We don't... Fortunately enough, we don't have many like this,
but when they do happen, it's big money.
She's wrecked the front door there.
It's just a joke, really.
It's very difficult now because a lot of the laws and rules are
very much in the tenant's...territory.
It's to their advantage all the time.
Despite any desire you might have to put this house right,
you're saying you're struggling to get in there to do the work.
Yeah, a lot of them just won't let us in.
Well, not a lot of them,
but people in houses like this won't let us in.
We find that we can't evict people.
It takes us three months to evict people.
By the time you get to court, it could be five months.
It's very difficult for us.
We can't go out and look at houses all the time.
The relationship between landlords and tenants
can sometimes be tricky and, understandably,
it seems Colin's reached the end of the line with this tenant.
Despite returning the next day,
Chrissy and Pam were again denied access,
and a few days later, the tenant was finally evicted.
Earlier on, Simon and I hit the streets of Stevenage to try and
talk to tenants who've been affected by the spare room subsidy...
but we didn't have much luck.
Right, no answer.
Now I've gone, though, fresh-faced Simon
is able to get on with his job,
advising social housing tenants how they can
apply for a discretionary housing payment to top up their rent.
Since the welfare reform, we realised that there are a lot of people
out there who are really struggling.
Hello, my name is Simon Nuttall.
There is a lot of help that we can provide,
but people aren't necessarily aware that it is out there.
I've learnt that in Stevenage,
no fewer than 650 homes are affected by the spare room subsidy,
and in those homes, there are more than 800 unoccupied bedrooms.
Simon's meeting tenant Shirley Brown,
who lives in one of the affected homes
and who, like many others, is trying to make ends meet.
It has been a struggle,
and all the commitments of other bills and things.
Shirley's two daughters have left home, leaving two empty bedrooms.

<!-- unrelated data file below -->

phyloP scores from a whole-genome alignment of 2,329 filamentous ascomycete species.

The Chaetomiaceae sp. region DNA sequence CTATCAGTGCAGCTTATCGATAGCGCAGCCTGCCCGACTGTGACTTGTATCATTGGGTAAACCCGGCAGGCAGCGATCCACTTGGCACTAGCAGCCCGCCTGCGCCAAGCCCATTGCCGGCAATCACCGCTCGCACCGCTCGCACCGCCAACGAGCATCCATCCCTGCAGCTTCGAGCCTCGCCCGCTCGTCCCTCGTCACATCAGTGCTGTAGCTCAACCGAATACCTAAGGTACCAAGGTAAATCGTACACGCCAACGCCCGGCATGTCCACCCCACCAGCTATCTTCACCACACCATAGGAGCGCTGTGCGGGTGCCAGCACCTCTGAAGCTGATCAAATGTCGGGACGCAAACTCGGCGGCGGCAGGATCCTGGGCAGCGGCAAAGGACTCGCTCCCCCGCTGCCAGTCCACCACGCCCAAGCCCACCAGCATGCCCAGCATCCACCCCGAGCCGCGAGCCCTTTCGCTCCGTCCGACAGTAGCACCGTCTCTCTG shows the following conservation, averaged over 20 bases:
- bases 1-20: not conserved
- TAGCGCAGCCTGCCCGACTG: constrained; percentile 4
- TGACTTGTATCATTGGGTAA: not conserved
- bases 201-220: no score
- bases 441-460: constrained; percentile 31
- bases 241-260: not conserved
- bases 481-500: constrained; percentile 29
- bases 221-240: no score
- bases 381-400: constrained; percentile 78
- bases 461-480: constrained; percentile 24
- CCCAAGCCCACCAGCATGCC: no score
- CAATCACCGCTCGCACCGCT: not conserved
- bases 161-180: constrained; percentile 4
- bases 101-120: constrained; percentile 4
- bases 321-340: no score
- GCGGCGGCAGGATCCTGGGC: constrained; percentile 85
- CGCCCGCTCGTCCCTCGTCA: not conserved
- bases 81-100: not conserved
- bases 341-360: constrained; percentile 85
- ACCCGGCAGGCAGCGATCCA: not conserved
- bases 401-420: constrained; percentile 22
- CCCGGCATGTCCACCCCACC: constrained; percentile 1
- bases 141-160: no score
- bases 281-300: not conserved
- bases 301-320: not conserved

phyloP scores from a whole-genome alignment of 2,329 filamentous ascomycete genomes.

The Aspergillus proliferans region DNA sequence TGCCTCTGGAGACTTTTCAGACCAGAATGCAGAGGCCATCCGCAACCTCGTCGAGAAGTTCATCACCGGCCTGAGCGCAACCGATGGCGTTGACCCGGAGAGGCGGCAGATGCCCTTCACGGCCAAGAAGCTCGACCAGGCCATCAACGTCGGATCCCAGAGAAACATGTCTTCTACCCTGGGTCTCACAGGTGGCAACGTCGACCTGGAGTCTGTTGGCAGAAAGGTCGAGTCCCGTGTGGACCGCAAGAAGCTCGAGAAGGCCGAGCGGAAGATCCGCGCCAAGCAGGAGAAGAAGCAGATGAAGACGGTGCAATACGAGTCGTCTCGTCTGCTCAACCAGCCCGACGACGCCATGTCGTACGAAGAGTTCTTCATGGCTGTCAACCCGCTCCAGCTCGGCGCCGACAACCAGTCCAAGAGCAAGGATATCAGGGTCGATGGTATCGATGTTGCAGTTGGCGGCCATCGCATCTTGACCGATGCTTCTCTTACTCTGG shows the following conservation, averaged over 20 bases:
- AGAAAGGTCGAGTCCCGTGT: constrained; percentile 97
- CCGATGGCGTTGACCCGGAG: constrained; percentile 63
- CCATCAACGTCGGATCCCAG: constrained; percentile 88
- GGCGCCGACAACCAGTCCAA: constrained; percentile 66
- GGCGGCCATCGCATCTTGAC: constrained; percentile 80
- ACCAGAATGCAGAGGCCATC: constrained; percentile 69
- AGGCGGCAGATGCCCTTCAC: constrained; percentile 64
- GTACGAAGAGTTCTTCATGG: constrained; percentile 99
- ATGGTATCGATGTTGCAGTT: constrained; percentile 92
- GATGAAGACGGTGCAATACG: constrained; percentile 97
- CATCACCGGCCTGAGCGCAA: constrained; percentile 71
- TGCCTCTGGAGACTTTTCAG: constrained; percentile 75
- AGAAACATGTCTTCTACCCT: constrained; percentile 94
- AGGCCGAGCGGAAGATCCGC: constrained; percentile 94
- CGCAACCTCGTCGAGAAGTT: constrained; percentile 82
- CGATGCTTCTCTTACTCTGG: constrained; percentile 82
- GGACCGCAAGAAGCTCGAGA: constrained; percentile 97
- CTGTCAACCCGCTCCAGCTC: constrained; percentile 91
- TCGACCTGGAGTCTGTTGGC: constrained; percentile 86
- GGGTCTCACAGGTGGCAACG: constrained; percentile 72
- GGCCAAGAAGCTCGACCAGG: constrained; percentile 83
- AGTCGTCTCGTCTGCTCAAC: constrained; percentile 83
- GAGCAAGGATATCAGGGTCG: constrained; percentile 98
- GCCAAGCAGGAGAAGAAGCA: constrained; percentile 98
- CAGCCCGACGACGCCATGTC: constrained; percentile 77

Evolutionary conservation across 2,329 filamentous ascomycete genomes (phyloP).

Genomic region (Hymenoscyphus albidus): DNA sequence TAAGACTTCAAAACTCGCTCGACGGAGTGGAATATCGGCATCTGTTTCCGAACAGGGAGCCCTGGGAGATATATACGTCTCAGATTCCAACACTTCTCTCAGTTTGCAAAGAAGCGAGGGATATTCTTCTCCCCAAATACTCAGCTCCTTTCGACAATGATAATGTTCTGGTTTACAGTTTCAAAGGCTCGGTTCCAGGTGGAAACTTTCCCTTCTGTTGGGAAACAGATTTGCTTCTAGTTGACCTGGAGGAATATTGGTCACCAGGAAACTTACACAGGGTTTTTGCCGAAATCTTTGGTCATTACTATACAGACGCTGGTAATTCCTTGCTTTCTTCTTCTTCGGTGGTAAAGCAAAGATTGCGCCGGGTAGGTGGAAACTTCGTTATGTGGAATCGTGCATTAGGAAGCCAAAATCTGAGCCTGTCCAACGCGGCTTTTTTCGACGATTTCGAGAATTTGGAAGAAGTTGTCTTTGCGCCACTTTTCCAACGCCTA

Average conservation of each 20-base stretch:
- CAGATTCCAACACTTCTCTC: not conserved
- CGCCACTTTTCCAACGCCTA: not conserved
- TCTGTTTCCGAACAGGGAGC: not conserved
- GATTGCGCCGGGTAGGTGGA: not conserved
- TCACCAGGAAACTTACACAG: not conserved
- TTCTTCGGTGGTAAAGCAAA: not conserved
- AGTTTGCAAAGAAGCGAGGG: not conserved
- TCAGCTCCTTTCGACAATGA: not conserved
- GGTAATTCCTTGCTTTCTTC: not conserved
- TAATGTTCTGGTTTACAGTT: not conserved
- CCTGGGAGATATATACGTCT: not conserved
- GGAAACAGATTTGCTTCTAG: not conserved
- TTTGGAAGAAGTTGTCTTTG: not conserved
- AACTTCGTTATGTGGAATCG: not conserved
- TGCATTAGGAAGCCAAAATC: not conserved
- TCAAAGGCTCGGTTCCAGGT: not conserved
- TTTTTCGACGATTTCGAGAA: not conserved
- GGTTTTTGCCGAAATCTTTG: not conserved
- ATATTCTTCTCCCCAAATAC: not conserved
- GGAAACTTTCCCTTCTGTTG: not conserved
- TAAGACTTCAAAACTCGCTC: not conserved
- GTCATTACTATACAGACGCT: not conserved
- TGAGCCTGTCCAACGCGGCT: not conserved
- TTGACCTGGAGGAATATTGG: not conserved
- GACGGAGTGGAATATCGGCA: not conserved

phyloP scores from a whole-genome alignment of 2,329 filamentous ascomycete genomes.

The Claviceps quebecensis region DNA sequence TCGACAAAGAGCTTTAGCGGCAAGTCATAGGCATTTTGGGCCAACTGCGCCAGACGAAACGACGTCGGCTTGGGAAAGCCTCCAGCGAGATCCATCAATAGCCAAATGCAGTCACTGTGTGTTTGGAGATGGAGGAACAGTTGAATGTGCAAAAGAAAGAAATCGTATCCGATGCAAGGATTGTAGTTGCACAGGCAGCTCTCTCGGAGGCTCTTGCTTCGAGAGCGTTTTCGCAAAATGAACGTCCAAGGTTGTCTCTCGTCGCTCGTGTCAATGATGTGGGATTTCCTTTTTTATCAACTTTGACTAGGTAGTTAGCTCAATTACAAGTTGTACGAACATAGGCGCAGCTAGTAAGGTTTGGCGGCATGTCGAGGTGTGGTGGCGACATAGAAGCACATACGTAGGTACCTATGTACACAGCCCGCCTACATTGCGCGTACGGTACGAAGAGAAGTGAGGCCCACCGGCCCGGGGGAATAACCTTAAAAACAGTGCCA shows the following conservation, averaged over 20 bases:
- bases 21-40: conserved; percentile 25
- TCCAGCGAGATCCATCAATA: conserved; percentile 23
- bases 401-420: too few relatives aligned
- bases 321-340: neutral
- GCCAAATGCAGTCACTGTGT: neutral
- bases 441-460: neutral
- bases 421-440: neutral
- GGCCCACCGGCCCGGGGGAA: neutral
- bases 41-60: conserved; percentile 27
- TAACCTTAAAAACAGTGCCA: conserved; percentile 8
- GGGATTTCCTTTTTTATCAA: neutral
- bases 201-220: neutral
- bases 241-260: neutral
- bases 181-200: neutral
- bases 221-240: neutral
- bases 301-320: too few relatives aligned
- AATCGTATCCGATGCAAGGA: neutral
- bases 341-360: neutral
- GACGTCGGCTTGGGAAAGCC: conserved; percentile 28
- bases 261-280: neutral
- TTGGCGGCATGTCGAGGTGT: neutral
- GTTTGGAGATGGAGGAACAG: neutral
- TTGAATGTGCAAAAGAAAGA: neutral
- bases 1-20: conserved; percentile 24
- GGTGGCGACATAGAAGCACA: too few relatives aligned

The new rules state that if you have one spare bedroom,
14% of your housing benefit is deducted.
Two or more means a 25% deduction.
So Shirley's liable for the maximum penalty,
which means £30 less housing benefit each week,
which she's got to make up from her other benefits.
Once I've paid for the bedroom tax and the gas and electric,
that was well over half of our benefit. It is a big hole.
I mentioned to her she has paid over £1,000
so far since the introduction,
just on the under-occupation charge alone.
A key reason the spare room subsidy was brought in
was to persuade smaller families to downsize, freeing up bigger homes.
In Stevenage, 92 households have moved to smaller houses.
Many are still waiting on a smaller property to become available.
But for others, like Shirley, moving is not just
a question of cutting back on space.
Is there any other reasons as to why you don't want to move,
other than the fact that you have been here for a long time?
Any health issues or anything?
I think moving to a completely new house
would really turn me upside down.
Shirley has a medical condition, which means she could qualify for
a discretionary payment.
It would last for 12 months and is designed
to give her a chance to sort out her financial and housing situations.
If, obviously, in the future, you do want to move,
please don't feel like you can't.
We do have an under-occupation advisor
who tries to help people to move.
She tries to match people in terms of what they are looking for.
Obviously, as I said, if you don't want to move, you don't have to.
Simon is optimistic.
'It went quite well.'
Her circumstances are quite good,
in terms of the discretionary housing payment,
because there are issues there
and we could argue that it would be unreasonable for her to move.
She has lived there for almost 30 years.
It is their home. Even though it is owned by the council,
it is where they live, it is where they've made their memories,
and I wouldn't want to leave if that was me.
All Simon and Shirley can do now is wait for a decision.
Two weeks later at council HQ,
Simon's received some news about Shirley's case.
They have agreed to pay part of the amount
she's losing as a result of the under occupancy,
so they are going to pay an extra £15.57 a week,
and they are going to do that for 12 months.
The council has agreed to contribute more than half
of her spare room subsidy.
So, Simon, one down, how many more to go?
I have completed about 225 visits, so keep on going.
What worries me is that he seems to do so much better without me -
this could be career-ending.
Somebody else doing a good job is Ian and Grant in Tendring.
They discovered the rats in Martin and Paula's house were coming from
broken sewage pipes before setting up home in their neighbour's garden.
Their landlord had offered them another property,
which they refused as it was smaller.
But they have now found an alternative home
and are moving out soon.
The landlord plans to make all necessary repairs to the
bungalow once it is empty.
That is it for today's show. Join me next time, on the front line,
with Britain's housing officers.
Matt Allwright tries to inspect a house so dirty the police called the Housing Enforcers. What is it like to live with rats in the walls? Plus a man with a terminal illness who just wants to spend his final weeks in a house near his mum.